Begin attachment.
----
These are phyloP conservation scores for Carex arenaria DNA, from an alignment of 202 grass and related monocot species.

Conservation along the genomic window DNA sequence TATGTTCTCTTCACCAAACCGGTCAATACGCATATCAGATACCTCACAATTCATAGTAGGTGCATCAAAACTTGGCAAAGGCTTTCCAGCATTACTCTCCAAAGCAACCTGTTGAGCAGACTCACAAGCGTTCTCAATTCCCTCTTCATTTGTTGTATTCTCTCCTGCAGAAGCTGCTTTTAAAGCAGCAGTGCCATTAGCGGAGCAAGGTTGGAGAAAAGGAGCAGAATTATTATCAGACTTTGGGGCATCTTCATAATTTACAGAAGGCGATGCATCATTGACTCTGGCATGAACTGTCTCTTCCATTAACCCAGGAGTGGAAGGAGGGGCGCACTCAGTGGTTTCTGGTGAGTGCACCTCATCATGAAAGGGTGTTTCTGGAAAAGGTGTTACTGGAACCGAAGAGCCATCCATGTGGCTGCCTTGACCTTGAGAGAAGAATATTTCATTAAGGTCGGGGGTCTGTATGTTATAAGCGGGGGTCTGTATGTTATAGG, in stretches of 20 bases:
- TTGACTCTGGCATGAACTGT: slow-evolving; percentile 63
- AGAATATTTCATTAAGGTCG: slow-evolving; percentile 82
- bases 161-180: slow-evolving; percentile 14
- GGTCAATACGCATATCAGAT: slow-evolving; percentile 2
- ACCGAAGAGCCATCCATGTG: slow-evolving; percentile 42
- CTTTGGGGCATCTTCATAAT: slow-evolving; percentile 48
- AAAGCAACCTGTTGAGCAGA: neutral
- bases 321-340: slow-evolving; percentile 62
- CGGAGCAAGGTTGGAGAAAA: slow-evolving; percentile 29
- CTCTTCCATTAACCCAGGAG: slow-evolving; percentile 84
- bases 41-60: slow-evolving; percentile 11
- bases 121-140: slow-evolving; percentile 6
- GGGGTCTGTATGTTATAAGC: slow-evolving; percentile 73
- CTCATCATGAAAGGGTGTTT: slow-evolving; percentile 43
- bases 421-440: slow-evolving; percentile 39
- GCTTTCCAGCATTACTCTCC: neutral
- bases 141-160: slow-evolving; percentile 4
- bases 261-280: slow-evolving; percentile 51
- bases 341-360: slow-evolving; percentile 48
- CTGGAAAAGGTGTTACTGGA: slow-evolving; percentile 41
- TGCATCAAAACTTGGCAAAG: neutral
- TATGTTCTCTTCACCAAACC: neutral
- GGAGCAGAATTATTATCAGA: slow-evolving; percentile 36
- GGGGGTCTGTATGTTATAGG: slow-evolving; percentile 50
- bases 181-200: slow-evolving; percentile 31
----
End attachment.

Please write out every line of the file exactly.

These are phyloP conservation scores for Carex arenaria DNA, from an alignment of 202 grass and related monocot species.

Conservation along the genomic window DNA sequence TATGTTCTCTTCACCAAACCGGTCAATACGCATATCAGATACCTCACAATTCATAGTAGGTGCATCAAAACTTGGCAAAGGCTTTCCAGCATTACTCTCCAAAGCAACCTGTTGAGCAGACTCACAAGCGTTCTCAATTCCCTCTTCATTTGTTGTATTCTCTCCTGCAGAAGCTGCTTTTAAAGCAGCAGTGCCATTAGCGGAGCAAGGTTGGAGAAAAGGAGCAGAATTATTATCAGACTTTGGGGCATCTTCATAATTTACAGAAGGCGATGCATCATTGACTCTGGCATGAACTGTCTCTTCCATTAACCCAGGAGTGGAAGGAGGGGCGCACTCAGTGGTTTCTGGTGAGTGCACCTCATCATGAAAGGGTGTTTCTGGAAAAGGTGTTACTGGAACCGAAGAGCCATCCATGTGGCTGCCTTGACCTTGAGAGAAGAATATTTCATTAAGGTCGGGGGTCTGTATGTTATAAGCGGGGGTCTGTATGTTATAGG, in stretches of 20 bases:
- TTGACTCTGGCATGAACTGT: slow-evolving; percentile 63
- AGAATATTTCATTAAGGTCG: slow-evolving; percentile 82
- bases 161-180: slow-evolving; percentile 14
- GGTCAATACGCATATCAGAT: slow-evolving; percentile 2
- ACCGAAGAGCCATCCATGTG: slow-evolving; percentile 42
- CTTTGGGGCATCTTCATAAT: slow-evolving; percentile 48
- AAAGCAACCTGTTGAGCAGA: neutral
- bases 321-340: slow-evolving; percentile 62
- CGGAGCAAGGTTGGAGAAAA: slow-evolving; percentile 29
- CTCTTCCATTAACCCAGGAG: slow-evolving; percentile 84
- bases 41-60: slow-evolving; percentile 11
- bases 121-140: slow-evolving; percentile 6
- GGGGTCTGTATGTTATAAGC: slow-evolving; percentile 73
- CTCATCATGAAAGGGTGTTT: slow-evolving; percentile 43
- bases 421-440: slow-evolving; percentile 39
- GCTTTCCAGCATTACTCTCC: neutral
- bases 141-160: slow-evolving; percentile 4
- bases 261-280: slow-evolving; percentile 51
- bases 341-360: slow-evolving; percentile 48
- CTGGAAAAGGTGTTACTGGA: slow-evolving; percentile 41
- TGCATCAAAACTTGGCAAAG: neutral
- TATGTTCTCTTCACCAAACC: neutral
- GGAGCAGAATTATTATCAGA: slow-evolving; percentile 36
- GGGGGTCTGTATGTTATAGG: slow-evolving; percentile 50
- bases 181-200: slow-evolving; percentile 31